gpg (GnuPG) 2.2.12; Copyright (C) 2018 Free Software Foundation, Inc.
This is free software: you are free to change and redistribute it.
There is NO WARRANTY, to the extent permitted by law.

pub  ed25519/E267B052364F028D
     created: 2015-08-12  expires: never       usage: SC  
     trust: unknown       validity: unknown
sub  ed25519/5F910521FAA805B1
     created: 2015-08-12  expires: never       usage: A   
sub  cv25519/850AF040D619F240
     created: 2015-08-12  expires: never       usage: E   
[ unknown] (1). NIIBE Yutaka <>
[ unknown] (2)  NIIBE Yutaka <>


At the gpg> prompt, you can enter commands. For example, fpr lists the fingerprint of a key and sign signs a key. There are many other commands. help prints a summary.

An important command is trust, which changes the owner trust level:

gpg> trust
pub  ed25519/E267B052364F028D
     created: 2015-08-12  expires: never       usage: SC  
     trust: unknown       validity: unknown
sub  ed25519/5F910521FAA805B1
     created: 2015-08-12  expires: never       usage: A   
sub  cv25519/850AF040D619F240
     created: 2015-08-12  expires: never       usage: E   
[ unknown] (1). NIIBE Yutaka <>
[ unknown] (2)  NIIBE Yutaka <>

Please decide how far you trust this user to correctly verify other users' keys
(by looking at passports, checking fingerprints from different sources, etc.)

  1 = I don't know or won't say
  2 = I do NOT trust
  3 = I trust marginally
  4 = I trust fully
  5 = I trust ultimately
  m = back to the main menu

Your decision?

The difference between full and ultimate is the difference between others and yourself. You might trust other people's keys fully, but should only trust your own keys ultimately.

The trust database of GPG is updated only when the program is started for the next time, so when you plan to change multiple trust levels, you should do this in a single session and then restart gpg.

Revoking a Public Key

If you ever want to revoke your public key, you have to first import the revocation certificate to your key ring:

gpg --import 'revoke.asc'

Then, you can send the revoked key to the usual key servers.

Encrypting Content

Content can be encrypted using symmetric or asymmetric cryptography.

Encrypting Content With Asymmetric Cryptography

In order to asymmetrically encrypt a file using GPG, you need the public key of the recipient of the file. A file can be encrypted via the -e (--encrypt) and -r (--recipient) options:

gpg -e -r ex_name ex_input_file

This command encrypts the file ex_input_file, such that only ex_name can read it. The encrypted version is created as a separate file, ex_output_file.gpg, in the current directory.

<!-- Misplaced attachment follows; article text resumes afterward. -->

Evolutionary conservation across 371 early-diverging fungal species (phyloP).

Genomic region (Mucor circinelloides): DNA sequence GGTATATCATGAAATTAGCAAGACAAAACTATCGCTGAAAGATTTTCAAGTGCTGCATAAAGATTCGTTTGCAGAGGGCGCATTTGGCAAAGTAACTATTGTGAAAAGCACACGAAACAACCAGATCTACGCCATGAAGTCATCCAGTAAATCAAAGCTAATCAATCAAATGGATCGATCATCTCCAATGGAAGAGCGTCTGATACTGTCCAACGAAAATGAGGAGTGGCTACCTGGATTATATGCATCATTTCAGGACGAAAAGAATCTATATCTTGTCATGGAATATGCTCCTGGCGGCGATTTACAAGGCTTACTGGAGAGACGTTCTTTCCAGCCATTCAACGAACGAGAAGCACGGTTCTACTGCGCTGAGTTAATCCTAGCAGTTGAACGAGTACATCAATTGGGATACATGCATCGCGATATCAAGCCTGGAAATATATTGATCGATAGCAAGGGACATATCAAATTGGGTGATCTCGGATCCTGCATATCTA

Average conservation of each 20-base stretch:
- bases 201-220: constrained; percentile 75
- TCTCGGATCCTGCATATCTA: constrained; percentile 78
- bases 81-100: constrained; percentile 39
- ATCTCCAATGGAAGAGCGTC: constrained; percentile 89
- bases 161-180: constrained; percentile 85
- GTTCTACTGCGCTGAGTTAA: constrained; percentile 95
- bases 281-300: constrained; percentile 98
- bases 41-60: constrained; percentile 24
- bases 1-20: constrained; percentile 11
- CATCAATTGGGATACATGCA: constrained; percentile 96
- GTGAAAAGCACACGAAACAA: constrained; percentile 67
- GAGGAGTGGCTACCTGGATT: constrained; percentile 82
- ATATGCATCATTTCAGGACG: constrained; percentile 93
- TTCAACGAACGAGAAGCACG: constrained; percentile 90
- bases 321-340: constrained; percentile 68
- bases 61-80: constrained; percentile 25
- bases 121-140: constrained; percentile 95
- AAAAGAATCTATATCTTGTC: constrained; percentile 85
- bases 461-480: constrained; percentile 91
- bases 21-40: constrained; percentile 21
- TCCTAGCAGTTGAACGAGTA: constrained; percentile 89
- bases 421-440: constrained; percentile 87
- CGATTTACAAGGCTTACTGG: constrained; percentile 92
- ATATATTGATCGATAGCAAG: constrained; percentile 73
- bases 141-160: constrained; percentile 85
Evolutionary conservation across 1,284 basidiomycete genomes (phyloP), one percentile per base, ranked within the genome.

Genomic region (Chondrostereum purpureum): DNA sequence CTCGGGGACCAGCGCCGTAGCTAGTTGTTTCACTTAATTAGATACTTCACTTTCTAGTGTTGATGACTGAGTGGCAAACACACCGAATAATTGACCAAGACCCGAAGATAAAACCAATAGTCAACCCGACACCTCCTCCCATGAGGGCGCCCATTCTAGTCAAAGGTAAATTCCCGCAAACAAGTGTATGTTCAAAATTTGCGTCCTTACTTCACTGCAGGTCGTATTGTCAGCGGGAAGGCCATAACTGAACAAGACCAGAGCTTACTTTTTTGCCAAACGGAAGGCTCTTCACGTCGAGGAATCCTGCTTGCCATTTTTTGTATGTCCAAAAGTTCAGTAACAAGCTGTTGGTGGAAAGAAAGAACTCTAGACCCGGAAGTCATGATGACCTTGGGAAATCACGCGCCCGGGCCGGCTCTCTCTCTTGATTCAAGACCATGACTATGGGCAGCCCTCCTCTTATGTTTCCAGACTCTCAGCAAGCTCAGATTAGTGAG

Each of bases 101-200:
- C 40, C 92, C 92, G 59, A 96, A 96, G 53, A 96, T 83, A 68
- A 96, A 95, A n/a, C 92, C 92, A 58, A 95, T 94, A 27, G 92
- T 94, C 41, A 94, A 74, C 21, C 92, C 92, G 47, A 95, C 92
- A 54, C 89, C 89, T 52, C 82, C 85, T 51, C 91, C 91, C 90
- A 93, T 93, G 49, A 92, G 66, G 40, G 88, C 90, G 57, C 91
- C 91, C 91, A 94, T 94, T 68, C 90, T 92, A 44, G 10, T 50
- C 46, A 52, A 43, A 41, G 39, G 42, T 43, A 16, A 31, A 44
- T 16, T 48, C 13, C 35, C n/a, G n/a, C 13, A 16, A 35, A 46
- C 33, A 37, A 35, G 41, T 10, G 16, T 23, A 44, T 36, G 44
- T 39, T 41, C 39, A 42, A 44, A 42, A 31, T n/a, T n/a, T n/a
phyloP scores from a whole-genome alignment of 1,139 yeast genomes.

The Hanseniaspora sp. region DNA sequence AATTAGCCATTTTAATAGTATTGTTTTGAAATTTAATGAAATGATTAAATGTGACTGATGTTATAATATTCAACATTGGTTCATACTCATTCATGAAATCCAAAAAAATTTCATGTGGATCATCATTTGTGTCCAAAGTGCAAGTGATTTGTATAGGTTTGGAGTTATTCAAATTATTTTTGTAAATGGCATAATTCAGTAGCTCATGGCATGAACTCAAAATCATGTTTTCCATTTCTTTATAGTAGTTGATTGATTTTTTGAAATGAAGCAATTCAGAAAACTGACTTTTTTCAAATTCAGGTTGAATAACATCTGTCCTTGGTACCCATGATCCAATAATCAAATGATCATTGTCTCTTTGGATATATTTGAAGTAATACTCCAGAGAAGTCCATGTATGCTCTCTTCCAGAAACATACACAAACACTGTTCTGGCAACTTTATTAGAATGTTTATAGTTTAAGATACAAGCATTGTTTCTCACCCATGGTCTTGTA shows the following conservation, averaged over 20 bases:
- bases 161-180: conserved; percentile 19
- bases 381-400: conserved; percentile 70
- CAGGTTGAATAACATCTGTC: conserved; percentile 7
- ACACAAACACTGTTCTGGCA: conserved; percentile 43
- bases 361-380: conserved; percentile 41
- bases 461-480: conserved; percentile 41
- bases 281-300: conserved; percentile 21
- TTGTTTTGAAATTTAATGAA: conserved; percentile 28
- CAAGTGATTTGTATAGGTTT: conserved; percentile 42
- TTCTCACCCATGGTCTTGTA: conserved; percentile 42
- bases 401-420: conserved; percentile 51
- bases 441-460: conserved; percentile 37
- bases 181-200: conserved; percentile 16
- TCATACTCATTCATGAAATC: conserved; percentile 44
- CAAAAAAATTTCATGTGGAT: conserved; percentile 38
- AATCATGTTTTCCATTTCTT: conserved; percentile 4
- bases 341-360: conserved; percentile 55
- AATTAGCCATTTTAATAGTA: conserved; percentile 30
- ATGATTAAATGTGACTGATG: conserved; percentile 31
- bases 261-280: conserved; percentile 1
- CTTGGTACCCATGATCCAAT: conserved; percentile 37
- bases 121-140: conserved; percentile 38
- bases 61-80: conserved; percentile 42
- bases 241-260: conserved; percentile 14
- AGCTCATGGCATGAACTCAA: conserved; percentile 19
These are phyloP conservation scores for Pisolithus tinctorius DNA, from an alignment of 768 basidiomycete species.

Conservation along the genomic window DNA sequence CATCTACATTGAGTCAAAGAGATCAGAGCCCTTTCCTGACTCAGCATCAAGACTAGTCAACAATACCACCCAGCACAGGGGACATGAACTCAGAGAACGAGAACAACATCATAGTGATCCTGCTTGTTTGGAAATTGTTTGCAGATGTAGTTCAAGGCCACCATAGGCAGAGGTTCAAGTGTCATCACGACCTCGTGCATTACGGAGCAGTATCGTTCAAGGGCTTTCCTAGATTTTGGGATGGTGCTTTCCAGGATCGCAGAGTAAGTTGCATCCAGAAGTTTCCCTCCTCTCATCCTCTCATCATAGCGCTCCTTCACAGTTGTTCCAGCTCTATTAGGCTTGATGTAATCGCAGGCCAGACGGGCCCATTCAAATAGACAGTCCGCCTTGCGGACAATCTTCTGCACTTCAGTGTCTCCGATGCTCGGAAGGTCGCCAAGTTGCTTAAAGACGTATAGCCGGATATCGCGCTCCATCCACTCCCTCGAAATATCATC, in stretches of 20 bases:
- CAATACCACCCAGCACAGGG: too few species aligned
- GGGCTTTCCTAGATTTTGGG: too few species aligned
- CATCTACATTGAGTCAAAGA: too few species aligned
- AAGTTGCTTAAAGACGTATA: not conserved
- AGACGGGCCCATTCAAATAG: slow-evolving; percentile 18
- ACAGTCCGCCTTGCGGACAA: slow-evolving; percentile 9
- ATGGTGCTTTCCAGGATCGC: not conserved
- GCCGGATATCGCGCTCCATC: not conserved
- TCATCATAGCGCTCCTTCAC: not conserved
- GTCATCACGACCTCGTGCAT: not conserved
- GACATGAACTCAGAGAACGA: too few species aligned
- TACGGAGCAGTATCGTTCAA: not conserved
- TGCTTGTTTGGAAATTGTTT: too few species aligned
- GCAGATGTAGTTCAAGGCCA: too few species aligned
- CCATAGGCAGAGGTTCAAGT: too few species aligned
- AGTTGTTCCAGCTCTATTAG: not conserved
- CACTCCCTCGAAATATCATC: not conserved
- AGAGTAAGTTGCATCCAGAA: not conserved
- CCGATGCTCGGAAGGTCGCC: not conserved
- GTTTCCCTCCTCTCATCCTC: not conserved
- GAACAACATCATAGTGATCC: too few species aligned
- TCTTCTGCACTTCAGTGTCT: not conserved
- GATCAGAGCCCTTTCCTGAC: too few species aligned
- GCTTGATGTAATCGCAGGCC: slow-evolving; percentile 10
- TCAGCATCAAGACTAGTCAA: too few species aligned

You can also use the -a (--armor) option to create an ASCII version of the encrypted message, which can be pasted into an email message. Furthermore, you can encrypt a message in such a way that multiple recipients can read it.

To do so, specify one -r option for each recipient. Note that this is implemented by including an individually encrypted copy for each recipient in the output file.

The encrypted file can be decrypted via use of ex_name's private key and the -d (--decrypt) option:

gpg -d ex_output_file.gpg

By default, gpg sends the decrypted content to the standard output, but you could save it as a separate file using the -o option (gpg -o ex_output_file -d ex_output_file.gpg).

The passphrase for ex_name's private key will need to be entered.

Encrypting Content With Symmetric Cryptography

If you wish to encrypt a file that you just want to keep to yourself, you do not need asymmetric cryptography. gpg's -c (--symmetric) option uses a symmetric key that is derived from a passphrase that you specify. The same passphrase is used to decrypt the file:

$ echo 'Hello World!' | gpg -o 'secret.gpg' -c
Enter passphrase: foobar
Repeat passphrase: foobar
$ gpg -d 'secret.gpg'
gpg: AES256 encrypted data
Enter passphrase: foobar
gpg: encrypted with 1 passphrase
Hello World!

The above example demonstrates how GPG reads encrypted data from the standard input stream and writes decrypted data to the standard output stream.

Digitally Signing Content

You can also use your key pair to sign a file. Signing a file annotates the content of the file with a time stamp and a digest.

When the file is modified after signing it, verifying the signature will fail. This mechanism is used to sign software packages of distributions, thereby allowing you to verify that it was the maintainer of a package who uploaded it, and not a malicious attacker.

You can be reasonably sure that properly signed packages will not introduce any malware, like viruses or trojans. You can also use a signature to sign a manuscript when sending it to your publisher, so that they can be sure that they receive the original work, and not a tampered with copy.

A side effect of this approach is that it is difficult for you to claim that a document with your digital signature was not signed by yourself. This would imply that your private key has been compromised.